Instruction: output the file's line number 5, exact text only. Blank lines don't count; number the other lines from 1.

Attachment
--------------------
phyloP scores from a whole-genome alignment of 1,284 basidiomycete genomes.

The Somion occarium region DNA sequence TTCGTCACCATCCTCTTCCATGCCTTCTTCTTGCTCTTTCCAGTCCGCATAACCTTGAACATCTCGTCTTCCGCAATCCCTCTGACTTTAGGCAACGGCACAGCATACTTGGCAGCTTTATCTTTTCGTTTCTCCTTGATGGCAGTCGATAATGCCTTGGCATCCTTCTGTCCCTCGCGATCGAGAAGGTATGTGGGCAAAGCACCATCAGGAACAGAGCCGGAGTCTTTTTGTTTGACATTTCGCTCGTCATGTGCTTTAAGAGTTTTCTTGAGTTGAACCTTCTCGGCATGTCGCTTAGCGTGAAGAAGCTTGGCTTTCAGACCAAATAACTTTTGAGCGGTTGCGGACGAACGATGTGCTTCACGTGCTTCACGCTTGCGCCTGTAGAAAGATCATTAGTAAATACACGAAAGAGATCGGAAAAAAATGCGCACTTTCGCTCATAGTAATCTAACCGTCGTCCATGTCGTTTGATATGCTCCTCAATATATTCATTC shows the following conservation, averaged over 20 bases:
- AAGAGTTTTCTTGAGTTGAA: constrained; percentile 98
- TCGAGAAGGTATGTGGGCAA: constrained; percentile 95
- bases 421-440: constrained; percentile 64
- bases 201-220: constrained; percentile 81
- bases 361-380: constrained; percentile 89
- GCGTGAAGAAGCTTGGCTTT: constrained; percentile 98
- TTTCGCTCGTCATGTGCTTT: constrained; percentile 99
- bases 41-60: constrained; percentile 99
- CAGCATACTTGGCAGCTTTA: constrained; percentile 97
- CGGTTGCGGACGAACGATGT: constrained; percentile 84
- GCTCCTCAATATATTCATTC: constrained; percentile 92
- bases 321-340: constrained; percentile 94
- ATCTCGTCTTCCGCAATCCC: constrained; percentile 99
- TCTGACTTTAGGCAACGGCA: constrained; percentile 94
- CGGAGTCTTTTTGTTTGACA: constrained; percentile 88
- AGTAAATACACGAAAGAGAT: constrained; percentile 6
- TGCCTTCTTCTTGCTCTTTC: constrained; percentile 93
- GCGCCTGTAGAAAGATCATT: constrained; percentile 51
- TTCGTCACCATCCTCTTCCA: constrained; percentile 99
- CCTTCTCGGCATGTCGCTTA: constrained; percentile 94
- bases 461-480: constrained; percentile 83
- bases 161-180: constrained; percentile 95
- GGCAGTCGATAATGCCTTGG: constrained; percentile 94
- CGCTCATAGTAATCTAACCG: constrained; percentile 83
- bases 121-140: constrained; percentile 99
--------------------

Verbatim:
- bases 421-440: constrained; percentile 64